Enjoying the Gift of Sex in Your Marriage

When my husband and I moved to Dallas five years ago, we joined a church that stressed the importance of living in authentic community. We plugged into a small group that consisted of couples who’d been married 1-3 years. Our mentor couple paved the way for us to be open and accountable in all areas of our marriage, including the often-taboo topic of sex.

One evening around the table in confidentiality, one of the girls told just us girls about the concerns she had in her sexual relationship with her husband. It had been several weeks since they made love. Most evenings she was tired from work, being a mom, and just didn’t feel in the mood. She was frustrated and knew he was too. Above all, she was concerned about his purity.

We listened and encouraged her to be intentional about having a regular time for intimacy and that we would hold her accountable. We gave her ideas to freshen things up and what we acknowledged right away was that her situation was not extraordinary. We had been there as wives before and probably would again.

How God intended sex to be          
When you’re single and dating sex is so incredibly enticing, it’s easy to think that sex will be so easy in marriage. Besides, you love each other so much. How could something so delightful take so much work?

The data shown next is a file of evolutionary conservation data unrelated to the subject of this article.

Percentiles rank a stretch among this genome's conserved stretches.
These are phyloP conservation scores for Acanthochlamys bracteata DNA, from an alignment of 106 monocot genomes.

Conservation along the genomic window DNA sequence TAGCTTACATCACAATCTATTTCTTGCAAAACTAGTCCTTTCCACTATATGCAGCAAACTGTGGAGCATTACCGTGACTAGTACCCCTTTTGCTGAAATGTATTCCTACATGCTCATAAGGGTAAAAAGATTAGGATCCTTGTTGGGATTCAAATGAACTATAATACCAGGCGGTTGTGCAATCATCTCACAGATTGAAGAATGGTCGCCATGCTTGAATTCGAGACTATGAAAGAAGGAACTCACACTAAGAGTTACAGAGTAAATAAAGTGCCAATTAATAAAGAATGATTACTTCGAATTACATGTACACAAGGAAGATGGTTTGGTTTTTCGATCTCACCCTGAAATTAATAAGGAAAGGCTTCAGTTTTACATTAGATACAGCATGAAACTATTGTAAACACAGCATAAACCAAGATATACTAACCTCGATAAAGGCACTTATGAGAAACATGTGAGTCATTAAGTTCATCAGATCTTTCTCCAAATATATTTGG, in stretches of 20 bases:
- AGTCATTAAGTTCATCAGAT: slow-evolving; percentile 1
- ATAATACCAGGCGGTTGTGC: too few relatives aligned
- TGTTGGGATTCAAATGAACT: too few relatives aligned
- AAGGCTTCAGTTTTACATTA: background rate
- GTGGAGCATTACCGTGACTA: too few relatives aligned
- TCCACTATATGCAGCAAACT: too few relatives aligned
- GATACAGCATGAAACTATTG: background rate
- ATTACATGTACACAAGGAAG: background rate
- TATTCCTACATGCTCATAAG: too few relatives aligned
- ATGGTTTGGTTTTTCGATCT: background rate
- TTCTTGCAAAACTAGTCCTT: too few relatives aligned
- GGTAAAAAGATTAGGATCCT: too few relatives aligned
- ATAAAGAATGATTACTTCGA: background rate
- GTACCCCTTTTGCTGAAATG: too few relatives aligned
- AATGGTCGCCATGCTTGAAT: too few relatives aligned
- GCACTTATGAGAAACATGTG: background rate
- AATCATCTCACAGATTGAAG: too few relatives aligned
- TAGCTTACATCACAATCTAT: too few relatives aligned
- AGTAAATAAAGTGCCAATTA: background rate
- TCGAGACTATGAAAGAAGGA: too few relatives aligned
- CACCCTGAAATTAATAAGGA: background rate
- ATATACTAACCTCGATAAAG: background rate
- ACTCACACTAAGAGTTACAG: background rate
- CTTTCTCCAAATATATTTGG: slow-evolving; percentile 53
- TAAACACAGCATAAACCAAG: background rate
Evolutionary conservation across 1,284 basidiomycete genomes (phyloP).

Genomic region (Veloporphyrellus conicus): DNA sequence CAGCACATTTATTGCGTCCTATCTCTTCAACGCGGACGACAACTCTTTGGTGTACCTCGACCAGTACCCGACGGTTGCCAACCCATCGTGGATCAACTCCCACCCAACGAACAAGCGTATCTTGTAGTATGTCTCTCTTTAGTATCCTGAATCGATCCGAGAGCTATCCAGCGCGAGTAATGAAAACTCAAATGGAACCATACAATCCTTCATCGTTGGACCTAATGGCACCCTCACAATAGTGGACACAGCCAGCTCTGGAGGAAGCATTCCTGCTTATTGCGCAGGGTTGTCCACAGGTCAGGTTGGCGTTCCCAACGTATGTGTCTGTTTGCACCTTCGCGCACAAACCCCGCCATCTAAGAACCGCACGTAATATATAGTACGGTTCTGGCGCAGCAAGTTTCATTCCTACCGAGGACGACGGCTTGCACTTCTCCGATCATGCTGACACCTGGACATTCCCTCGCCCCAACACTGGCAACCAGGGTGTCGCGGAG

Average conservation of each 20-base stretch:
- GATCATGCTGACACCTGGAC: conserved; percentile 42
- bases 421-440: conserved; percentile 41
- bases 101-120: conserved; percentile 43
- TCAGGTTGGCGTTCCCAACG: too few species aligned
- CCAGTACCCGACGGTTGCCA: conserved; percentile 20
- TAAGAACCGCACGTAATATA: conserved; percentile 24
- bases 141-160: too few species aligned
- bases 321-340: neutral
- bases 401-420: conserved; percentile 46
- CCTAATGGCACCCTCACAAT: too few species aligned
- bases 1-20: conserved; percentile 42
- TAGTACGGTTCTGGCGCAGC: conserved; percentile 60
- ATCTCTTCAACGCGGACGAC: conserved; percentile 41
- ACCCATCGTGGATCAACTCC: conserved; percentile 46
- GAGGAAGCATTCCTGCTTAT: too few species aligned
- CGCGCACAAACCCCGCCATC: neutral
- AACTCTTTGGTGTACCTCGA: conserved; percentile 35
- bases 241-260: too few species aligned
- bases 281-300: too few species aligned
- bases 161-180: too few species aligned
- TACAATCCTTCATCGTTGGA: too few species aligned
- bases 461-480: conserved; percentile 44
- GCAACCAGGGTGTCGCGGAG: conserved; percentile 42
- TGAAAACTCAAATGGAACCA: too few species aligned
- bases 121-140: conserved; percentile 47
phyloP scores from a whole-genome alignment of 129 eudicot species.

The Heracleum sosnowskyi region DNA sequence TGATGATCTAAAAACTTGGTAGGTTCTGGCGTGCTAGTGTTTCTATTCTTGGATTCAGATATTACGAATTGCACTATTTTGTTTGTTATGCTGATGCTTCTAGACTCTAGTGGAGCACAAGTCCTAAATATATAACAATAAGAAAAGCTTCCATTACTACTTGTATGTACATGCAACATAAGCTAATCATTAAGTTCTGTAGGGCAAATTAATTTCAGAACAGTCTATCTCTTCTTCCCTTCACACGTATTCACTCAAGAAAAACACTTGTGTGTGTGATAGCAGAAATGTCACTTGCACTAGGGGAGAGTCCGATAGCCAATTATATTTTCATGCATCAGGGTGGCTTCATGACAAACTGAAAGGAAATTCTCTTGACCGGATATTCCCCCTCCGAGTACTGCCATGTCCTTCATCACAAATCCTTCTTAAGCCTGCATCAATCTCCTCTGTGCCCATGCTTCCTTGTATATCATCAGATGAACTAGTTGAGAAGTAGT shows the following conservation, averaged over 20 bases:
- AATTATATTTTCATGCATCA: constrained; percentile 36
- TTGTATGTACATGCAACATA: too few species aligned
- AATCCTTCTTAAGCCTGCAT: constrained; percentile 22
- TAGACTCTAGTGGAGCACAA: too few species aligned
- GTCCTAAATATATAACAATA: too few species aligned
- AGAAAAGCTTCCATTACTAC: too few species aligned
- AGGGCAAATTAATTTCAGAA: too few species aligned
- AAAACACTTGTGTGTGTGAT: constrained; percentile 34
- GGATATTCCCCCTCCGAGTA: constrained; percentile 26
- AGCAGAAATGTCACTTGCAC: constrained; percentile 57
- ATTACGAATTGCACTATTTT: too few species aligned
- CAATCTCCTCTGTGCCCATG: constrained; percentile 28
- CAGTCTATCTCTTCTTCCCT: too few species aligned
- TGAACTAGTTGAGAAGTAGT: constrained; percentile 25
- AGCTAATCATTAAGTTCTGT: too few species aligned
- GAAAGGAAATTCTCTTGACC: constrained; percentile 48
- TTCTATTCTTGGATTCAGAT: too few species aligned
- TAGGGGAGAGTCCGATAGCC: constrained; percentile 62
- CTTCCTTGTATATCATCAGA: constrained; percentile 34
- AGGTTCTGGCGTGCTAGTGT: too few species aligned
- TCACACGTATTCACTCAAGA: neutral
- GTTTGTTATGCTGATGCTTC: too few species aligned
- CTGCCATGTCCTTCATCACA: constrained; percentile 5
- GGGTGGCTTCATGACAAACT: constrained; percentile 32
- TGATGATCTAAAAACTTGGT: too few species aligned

But you quickly realize after the wedding day and honeymoon that you have to be diligent at cultivating your sexual relationship with your spouse. Keeping it alive and exciting doesn’t always come naturally. Sex can become common. And arguments and conflict often surface when sexual intimacy is lacking.

But the amazing thing is that God designed sexual intimacy between a husband and wife to be enjoyable, even in the midst of life’s demands, as well as our own insecurities and imperfections. He designed sex to be delightful, vibrant, intoxicating, pleasing, fun, adventurous, and bonding. But I can’t promise that you’ll see the marriage relationship portrayed like that on your flat screen.

The secret of the joy of sex